A Fresh Look: Speaking clearly in Pittsburghese

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Wah da hell is gowen on here?

I moved to Pittsburgh one year ago, and I still cannot understand most of the people some of the time. ... Or wait! Is that some of the people most of the time?

I speak Noo Yawk (earl and vinegar, meet me at two-tirdy third at tree-tirdy) and can even pull out a sweet Bahston accent -- did ya pak the ka?

But Pittsburghese is a language all its own.

I have figured out that "dahntahn" is "Downtown," "aht" is "out," "dem Stillers" is "those Steelers" and "yinz" is the plural form of you, though in Da Bronx, we would simply say "yous."

Yet I go to Ritter's Diner and cannot understand (let alone savor) all the variations and accents and dialects that get bandied about ... and wah da hell does "jeet jets" mean?

Ahz nebby abaht tings, so I decide to explore. Somewhere, deep down in my heaving bosom, I knew that understanding Pittsburghese was easier than understanding the colors in the Allegheny County Belt System.

To prove my point, I called a friend who tells me she must remain anonymous.

"What color highway route do you live on?"

She said, "Huh?"

Then ... "Say something in Pittsburghese."

"Hit da bricks."

Point made.

I go one step further and call the mayor to discuss Pittsburghese, but he dint call me back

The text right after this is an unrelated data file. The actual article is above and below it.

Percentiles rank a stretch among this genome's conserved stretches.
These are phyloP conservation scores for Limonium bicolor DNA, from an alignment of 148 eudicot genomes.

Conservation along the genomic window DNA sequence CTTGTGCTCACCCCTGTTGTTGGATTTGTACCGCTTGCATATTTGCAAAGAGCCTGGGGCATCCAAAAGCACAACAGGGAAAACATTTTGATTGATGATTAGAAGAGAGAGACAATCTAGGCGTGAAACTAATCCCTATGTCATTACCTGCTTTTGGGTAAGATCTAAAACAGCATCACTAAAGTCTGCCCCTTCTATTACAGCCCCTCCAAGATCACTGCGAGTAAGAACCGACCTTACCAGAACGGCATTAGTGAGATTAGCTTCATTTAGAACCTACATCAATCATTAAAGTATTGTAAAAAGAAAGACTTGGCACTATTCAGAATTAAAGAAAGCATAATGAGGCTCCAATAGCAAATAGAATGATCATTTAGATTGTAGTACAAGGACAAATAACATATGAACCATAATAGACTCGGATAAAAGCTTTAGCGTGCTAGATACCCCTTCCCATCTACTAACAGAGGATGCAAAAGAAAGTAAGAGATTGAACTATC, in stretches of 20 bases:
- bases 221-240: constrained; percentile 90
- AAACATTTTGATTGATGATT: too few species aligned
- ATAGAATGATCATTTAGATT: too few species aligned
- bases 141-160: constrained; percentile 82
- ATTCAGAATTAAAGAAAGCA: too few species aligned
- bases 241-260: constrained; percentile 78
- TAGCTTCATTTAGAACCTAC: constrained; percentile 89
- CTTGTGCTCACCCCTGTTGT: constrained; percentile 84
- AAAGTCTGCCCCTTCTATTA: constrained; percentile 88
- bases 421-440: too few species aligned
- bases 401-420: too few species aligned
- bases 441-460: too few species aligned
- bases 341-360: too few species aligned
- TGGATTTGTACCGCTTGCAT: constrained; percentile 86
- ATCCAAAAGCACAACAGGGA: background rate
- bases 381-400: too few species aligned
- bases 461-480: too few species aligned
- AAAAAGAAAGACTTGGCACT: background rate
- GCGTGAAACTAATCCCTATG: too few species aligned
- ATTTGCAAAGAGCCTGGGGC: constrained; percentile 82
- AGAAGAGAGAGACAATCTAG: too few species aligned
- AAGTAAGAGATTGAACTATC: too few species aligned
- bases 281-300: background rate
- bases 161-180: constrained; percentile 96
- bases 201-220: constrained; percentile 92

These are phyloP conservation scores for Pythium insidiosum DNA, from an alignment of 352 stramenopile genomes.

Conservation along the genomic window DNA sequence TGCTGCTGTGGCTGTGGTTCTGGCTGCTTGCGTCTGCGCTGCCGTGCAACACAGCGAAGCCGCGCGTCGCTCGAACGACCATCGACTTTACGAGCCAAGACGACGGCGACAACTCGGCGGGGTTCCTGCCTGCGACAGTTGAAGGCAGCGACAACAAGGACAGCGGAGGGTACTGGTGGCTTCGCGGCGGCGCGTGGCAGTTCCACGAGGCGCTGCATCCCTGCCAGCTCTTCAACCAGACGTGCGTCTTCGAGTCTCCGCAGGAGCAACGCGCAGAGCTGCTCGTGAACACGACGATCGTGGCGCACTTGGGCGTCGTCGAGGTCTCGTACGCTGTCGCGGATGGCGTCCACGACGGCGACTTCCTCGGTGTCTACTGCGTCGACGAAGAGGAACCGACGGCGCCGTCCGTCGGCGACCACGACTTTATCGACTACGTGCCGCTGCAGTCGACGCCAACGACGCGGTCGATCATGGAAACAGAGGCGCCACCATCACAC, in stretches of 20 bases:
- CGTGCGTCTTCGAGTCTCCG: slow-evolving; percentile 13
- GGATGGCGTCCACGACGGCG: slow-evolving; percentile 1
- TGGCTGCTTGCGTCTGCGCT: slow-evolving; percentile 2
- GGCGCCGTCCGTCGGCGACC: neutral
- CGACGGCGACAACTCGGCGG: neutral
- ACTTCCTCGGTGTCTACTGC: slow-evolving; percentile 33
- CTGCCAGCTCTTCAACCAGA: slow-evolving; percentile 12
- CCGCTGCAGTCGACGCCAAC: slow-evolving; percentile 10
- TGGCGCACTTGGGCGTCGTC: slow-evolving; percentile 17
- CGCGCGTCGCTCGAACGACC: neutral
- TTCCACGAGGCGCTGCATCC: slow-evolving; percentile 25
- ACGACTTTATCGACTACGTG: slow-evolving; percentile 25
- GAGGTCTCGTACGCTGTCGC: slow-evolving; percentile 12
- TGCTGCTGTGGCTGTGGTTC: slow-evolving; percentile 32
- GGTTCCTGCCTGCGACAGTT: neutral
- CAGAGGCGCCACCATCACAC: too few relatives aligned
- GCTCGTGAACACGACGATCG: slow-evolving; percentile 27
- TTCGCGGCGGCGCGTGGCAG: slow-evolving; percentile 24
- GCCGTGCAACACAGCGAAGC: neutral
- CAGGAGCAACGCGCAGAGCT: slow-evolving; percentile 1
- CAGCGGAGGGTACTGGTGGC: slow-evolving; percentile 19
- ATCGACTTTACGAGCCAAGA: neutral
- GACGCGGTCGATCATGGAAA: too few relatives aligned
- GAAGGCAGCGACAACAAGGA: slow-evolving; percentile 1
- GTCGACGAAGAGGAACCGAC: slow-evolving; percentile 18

To dig deeper, I decided to find a dialectologist and found one in Barbara Johnstone, professor of linguistics and rhetoric at Carnegie Mellon University. She and her sociolinguist associate, Scott F. Kiesling, associate professor of linguistics at the University of Pittsburgh, have put together a Web site (english.cmu.edu/pittsburghspeech) that offers a compressive look at what and why and how and when and who of Pittsburghese. Although it's user-friendly, the site is too academic for me, with occasional "big" words such as "monophthongization" rearing their six-syllable heads.

Important stuff? Yes.

But I jest wanna have fun.

And then I went to www.pittsburghese.com, a marvel of a site that promises I can learn Pittsburghese in a day! I feel like a kid playing arahnd in a LAH-renceville candy store! Imagine! Famous quotes have been given new life here. Who woulda guessed John F. Kennedy actually said "Ask not wah yinzes country can do fer you n'at. Ask wah yinz can do fer yinzes country."

The audio quiz is hysterical -- I get all five questions wrong, scoring zero "pierogi points." (Rilly! I couldn't even pronounce "Get aht, dere's a fahr in da filled!")

There are easy-to-follow calisthenics that warm me up for the actual diction lessons ("Yinz gotta be loose to rilly speak Pittsburghese"), and a "translator" takes English words and phrases and turns them into Pittsburghese, making you sound like a Picksburgher!

Whoever runs the site insists that it's "purely intended to be fun" and "will be the first to admit that this site is not intended to be a scholarly dissertation about our region's unique dialect. ... Some of the entries may be a bit of a stretch to say the least. You could say that we're just jaggin' around."

Doesn't matter. I'm ready. I'm set. Umina Ritter's.

I'll have chipped ham and eggs and wheat toast dry no dupa er please.


To commemorate Pittsburgh's 250th birthday this year, newcomer and writer/editor Alan W. Petrucelli is sharing his insights with us weekly. He lives in Churchill and can be reached at entrpt@aol.com .


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